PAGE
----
Kosta Browne Sonoma Coast Pinot Noir 2019
Enticing aromas of fresh blueberries, blackberries, and lilacs envelop the senses, while delicate notes of baking spice and vanilla integrate seamlessly.
Ripe blue fruit complements the precise balance of structure, layered acidity, and long, powerful finish.
Critical AcclaimAll Vintages
Another pure, elegant wine from this estate, the 2019 Pinot Noir Sonoma Coast offers beautiful framboise and dark strawberry fruits to go with complex notes of forest floor, leafy herbs, spice, and damp earth. These carry to a medium to full-bodied Pinot Noir with a layered, seamless texture, terrific overall balance, and a great finish. If anything, it's a more approachable, softer wine than the Russian River Valley, although it too should easily keep for a decade. Both Pinot Noirs from this team are brilliant wines.
Founded in 1997, Kosta Browne is one of North America’s most revered wineries, recognized for making some of the world’s finest Pinot Noirs and Chardonnays. Located in Sebastopol, Sonoma County, and guided by an acclaimed team that includes renowned Winemaker Julien Howsepian, Kosta Browne makes appellation and single-vineyard wines from the most coveted cool-climate vineyards across the Russian River Valley, Sonoma Coast, Anderson Valley, Sta. Rita Hills and Santa Lucia Highlands appellations. In addition to partnering with the finest growers in California, Kosta Browne has an estate program that features 170 acres of vineyards through ownership or long-term leases that includes the Cerise Vineyard in Anderson Valley, Keefer Vineyard in the Russian River Valley, and a prized section of the Gap’s Crown Vineyard on the Sonoma Coast. Kosta Browne has earned a place on Wine Spectator’s annual list of the world’s “Top 100 Wines” seven times since 2005, including “Wine of the Year” in 2011.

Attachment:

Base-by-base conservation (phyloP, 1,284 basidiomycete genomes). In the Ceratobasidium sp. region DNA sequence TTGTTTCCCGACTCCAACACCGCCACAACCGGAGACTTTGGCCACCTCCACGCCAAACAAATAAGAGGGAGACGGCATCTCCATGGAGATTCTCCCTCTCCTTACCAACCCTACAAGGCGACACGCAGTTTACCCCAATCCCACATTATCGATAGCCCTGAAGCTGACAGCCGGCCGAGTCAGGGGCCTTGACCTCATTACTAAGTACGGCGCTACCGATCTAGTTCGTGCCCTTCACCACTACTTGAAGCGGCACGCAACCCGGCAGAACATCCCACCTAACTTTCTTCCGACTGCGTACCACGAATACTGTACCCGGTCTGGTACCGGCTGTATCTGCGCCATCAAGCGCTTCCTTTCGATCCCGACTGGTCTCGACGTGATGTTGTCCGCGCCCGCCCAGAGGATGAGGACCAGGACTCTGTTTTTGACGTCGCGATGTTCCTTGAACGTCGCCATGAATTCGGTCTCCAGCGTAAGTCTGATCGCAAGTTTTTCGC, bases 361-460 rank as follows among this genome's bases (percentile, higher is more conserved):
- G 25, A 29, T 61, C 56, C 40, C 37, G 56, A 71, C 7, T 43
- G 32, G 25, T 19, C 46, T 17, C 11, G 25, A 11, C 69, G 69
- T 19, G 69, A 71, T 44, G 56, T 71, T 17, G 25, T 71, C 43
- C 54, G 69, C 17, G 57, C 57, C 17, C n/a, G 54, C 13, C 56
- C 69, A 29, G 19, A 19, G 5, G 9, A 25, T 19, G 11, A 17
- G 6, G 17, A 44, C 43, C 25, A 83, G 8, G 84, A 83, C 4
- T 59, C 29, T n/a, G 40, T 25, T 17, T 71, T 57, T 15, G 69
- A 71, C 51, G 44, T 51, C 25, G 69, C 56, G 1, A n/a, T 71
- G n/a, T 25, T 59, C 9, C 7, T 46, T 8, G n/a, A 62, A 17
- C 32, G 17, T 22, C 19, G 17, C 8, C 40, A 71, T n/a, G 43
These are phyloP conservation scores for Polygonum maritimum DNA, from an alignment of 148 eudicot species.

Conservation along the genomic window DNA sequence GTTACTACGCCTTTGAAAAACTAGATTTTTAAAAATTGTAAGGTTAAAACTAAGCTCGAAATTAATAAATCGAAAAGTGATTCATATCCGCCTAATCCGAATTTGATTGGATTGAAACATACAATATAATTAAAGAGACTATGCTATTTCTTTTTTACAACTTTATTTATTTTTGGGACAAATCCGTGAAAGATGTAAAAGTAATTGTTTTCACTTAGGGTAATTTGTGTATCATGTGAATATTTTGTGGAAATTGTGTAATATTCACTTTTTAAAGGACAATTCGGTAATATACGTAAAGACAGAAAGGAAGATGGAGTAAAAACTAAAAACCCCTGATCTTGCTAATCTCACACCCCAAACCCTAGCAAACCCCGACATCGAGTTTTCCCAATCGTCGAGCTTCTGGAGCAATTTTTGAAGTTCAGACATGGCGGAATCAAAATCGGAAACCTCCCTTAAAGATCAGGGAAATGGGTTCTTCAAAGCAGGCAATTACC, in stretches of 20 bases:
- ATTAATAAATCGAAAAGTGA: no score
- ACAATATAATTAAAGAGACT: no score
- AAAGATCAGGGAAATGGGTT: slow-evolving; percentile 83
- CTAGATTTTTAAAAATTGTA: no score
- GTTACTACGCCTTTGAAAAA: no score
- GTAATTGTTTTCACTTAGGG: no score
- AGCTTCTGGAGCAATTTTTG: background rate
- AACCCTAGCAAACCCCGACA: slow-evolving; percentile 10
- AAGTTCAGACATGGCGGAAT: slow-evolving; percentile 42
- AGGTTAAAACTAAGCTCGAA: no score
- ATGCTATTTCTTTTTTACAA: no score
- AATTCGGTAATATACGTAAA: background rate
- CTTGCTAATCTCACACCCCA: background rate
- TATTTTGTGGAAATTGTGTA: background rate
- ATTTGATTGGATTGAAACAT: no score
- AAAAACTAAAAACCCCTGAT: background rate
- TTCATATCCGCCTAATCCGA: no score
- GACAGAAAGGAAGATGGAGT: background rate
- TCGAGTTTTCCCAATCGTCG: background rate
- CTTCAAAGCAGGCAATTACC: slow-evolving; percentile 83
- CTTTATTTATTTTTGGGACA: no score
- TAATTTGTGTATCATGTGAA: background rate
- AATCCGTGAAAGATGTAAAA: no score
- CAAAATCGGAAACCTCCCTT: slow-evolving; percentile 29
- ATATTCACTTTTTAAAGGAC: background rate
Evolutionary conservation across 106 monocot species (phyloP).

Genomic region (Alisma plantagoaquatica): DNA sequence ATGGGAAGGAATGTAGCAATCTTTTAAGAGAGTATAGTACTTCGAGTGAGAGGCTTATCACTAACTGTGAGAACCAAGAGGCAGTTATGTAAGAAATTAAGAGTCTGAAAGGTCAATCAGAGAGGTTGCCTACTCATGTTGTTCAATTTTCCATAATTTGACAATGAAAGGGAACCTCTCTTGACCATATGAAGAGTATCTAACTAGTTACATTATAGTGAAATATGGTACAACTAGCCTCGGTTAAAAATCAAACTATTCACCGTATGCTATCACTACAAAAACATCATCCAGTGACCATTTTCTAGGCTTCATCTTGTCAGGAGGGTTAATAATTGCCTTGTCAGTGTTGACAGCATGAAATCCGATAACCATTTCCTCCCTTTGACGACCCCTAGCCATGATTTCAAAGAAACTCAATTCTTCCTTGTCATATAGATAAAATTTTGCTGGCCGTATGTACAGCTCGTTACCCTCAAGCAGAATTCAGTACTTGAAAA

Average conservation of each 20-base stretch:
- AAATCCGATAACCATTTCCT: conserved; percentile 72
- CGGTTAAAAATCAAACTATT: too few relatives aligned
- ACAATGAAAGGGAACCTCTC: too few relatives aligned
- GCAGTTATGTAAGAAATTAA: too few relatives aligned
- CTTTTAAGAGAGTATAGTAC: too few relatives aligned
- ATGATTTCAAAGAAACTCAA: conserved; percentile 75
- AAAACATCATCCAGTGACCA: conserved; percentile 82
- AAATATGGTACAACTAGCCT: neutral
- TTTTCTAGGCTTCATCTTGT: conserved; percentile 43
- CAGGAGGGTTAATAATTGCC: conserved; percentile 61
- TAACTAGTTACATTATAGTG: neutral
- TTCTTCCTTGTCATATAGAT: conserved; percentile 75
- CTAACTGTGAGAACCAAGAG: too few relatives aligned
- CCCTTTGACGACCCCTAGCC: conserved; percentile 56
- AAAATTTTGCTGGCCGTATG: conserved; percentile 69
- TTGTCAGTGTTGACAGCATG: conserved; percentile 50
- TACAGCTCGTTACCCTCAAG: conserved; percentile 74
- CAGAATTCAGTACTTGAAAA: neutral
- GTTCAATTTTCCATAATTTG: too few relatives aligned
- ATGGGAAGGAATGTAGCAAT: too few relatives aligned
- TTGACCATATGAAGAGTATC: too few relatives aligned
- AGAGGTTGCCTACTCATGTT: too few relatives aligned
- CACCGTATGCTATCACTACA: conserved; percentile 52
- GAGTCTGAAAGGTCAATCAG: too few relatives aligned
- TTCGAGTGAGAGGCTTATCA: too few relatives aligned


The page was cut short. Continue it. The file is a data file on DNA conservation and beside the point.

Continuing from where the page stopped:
The Sonoma Coast AVA is large in area but, not counting overlapping regions like Russian River Valley, only has a few thousand acres of grapevines—and it’s no wonder. Much of the region is rugged and not easily accessible. Its proximity to the Pacific Ocean’s fog and cool breezes limits the varieties that can be cultivated, but it proves to be an ideal environment for high quality Pinot Noir.
Since fog is a frequent fact of life here, as are heavy marine layers that sometimes bring rain, the best vineyards are wisely planted above the fog line, on picturesque ridges that capture enough sun to provide even ripening. That, with the overnight drop in temperature that reliably preserves acidity, results in fine expressions of Pinot Noir that often receive tremendous critic and consumer praise alike, and are often in high demand.